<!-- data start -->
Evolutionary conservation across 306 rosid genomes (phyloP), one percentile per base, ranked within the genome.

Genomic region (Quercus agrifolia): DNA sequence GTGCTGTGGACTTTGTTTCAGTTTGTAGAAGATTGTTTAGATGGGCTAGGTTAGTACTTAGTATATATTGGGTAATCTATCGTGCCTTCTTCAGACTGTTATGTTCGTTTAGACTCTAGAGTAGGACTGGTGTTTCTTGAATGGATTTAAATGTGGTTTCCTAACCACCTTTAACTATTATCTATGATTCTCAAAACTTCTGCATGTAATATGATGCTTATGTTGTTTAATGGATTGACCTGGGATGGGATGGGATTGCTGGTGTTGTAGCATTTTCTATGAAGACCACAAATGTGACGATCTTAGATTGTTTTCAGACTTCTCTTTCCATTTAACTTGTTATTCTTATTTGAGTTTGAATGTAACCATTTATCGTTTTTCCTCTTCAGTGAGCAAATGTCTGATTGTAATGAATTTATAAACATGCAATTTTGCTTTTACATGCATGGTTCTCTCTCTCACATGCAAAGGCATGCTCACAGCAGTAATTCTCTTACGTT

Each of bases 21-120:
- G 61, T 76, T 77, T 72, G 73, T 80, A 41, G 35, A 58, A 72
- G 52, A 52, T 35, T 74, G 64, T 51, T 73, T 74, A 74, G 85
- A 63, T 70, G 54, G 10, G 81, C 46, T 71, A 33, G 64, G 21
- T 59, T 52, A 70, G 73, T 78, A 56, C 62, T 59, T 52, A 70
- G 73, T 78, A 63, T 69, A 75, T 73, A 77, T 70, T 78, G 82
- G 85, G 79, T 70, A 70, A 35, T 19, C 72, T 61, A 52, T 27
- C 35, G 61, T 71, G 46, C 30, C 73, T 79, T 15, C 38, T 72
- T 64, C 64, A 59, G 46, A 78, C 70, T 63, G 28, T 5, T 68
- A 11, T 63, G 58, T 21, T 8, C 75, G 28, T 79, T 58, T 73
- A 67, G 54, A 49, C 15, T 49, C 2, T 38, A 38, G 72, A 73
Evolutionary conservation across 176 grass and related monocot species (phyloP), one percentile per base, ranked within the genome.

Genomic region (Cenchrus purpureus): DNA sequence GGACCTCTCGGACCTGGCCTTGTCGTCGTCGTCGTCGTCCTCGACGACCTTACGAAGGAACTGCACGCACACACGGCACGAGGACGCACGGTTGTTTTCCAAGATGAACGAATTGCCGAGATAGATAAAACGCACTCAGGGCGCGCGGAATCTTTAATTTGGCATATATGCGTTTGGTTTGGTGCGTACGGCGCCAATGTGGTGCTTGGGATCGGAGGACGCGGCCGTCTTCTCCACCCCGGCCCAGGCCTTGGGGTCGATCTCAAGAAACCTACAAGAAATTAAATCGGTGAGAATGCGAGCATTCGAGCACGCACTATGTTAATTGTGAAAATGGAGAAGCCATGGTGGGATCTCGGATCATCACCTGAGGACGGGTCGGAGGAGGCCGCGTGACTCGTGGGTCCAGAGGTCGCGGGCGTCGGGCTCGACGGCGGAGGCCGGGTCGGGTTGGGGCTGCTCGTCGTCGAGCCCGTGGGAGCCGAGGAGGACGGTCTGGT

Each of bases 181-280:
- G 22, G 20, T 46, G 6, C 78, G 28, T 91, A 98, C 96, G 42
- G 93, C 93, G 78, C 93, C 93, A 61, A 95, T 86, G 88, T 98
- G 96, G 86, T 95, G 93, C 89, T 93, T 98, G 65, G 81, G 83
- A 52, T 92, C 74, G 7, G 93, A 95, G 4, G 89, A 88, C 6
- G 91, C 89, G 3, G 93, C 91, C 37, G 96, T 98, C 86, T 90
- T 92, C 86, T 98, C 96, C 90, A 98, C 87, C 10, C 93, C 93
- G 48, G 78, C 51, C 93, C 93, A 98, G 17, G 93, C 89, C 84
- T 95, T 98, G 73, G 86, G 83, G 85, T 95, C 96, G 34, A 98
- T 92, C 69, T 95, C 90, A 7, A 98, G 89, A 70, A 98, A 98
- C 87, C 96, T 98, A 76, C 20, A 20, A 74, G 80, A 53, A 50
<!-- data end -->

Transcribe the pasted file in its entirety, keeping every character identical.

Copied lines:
Evolutionary conservation across 306 rosid genomes (phyloP), one percentile per base, ranked within the genome.

Genomic region (Quercus agrifolia): DNA sequence GTGCTGTGGACTTTGTTTCAGTTTGTAGAAGATTGTTTAGATGGGCTAGGTTAGTACTTAGTATATATTGGGTAATCTATCGTGCCTTCTTCAGACTGTTATGTTCGTTTAGACTCTAGAGTAGGACTGGTGTTTCTTGAATGGATTTAAATGTGGTTTCCTAACCACCTTTAACTATTATCTATGATTCTCAAAACTTCTGCATGTAATATGATGCTTATGTTGTTTAATGGATTGACCTGGGATGGGATGGGATTGCTGGTGTTGTAGCATTTTCTATGAAGACCACAAATGTGACGATCTTAGATTGTTTTCAGACTTCTCTTTCCATTTAACTTGTTATTCTTATTTGAGTTTGAATGTAACCATTTATCGTTTTTCCTCTTCAGTGAGCAAATGTCTGATTGTAATGAATTTATAAACATGCAATTTTGCTTTTACATGCATGGTTCTCTCTCTCACATGCAAAGGCATGCTCACAGCAGTAATTCTCTTACGTT

Each of bases 21-120:
- G 61, T 76, T 77, T 72, G 73, T 80, A 41, G 35, A 58, A 72
- G 52, A 52, T 35, T 74, G 64, T 51, T 73, T 74, A 74, G 85
- A 63, T 70, G 54, G 10, G 81, C 46, T 71, A 33, G 64, G 21
- T 59, T 52, A 70, G 73, T 78, A 56, C 62, T 59, T 52, A 70
- G 73, T 78, A 63, T 69, A 75, T 73, A 77, T 70, T 78, G 82
- G 85, G 79, T 70, A 70, A 35, T 19, C 72, T 61, A 52, T 27
- C 35, G 61, T 71, G 46, C 30, C 73, T 79, T 15, C 38, T 72
- T 64, C 64, A 59, G 46, A 78, C 70, T 63, G 28, T 5, T 68
- A 11, T 63, G 58, T 21, T 8, C 75, G 28, T 79, T 58, T 73
- A 67, G 54, A 49, C 15, T 49, C 2, T 38, A 38, G 72, A 73
Evolutionary conservation across 176 grass and related monocot species (phyloP), one percentile per base, ranked within the genome.

Genomic region (Cenchrus purpureus): DNA sequence GGACCTCTCGGACCTGGCCTTGTCGTCGTCGTCGTCGTCCTCGACGACCTTACGAAGGAACTGCACGCACACACGGCACGAGGACGCACGGTTGTTTTCCAAGATGAACGAATTGCCGAGATAGATAAAACGCACTCAGGGCGCGCGGAATCTTTAATTTGGCATATATGCGTTTGGTTTGGTGCGTACGGCGCCAATGTGGTGCTTGGGATCGGAGGACGCGGCCGTCTTCTCCACCCCGGCCCAGGCCTTGGGGTCGATCTCAAGAAACCTACAAGAAATTAAATCGGTGAGAATGCGAGCATTCGAGCACGCACTATGTTAATTGTGAAAATGGAGAAGCCATGGTGGGATCTCGGATCATCACCTGAGGACGGGTCGGAGGAGGCCGCGTGACTCGTGGGTCCAGAGGTCGCGGGCGTCGGGCTCGACGGCGGAGGCCGGGTCGGGTTGGGGCTGCTCGTCGTCGAGCCCGTGGGAGCCGAGGAGGACGGTCTGGT

Each of bases 181-280:
- G 22, G 20, T 46, G 6, C 78, G 28, T 91, A 98, C 96, G 42
- G 93, C 93, G 78, C 93, C 93, A 61, A 95, T 86, G 88, T 98
- G 96, G 86, T 95, G 93, C 89, T 93, T 98, G 65, G 81, G 83
- A 52, T 92, C 74, G 7, G 93, A 95, G 4, G 89, A 88, C 6
- G 91, C 89, G 3, G 93, C 91, C 37, G 96, T 98, C 86, T 90
- T 92, C 86, T 98, C 96, C 90, A 98, C 87, C 10, C 93, C 93
- G 48, G 78, C 51, C 93, C 93, A 98, G 17, G 93, C 89, C 84
- T 95, T 98, G 73, G 86, G 83, G 85, T 95, C 96, G 34, A 98
- T 92, C 69, T 95, C 90, A 7, A 98, G 89, A 70, A 98, A 98
- C 87, C 96, T 98, A 76, C 20, A 20, A 74, G 80, A 53, A 50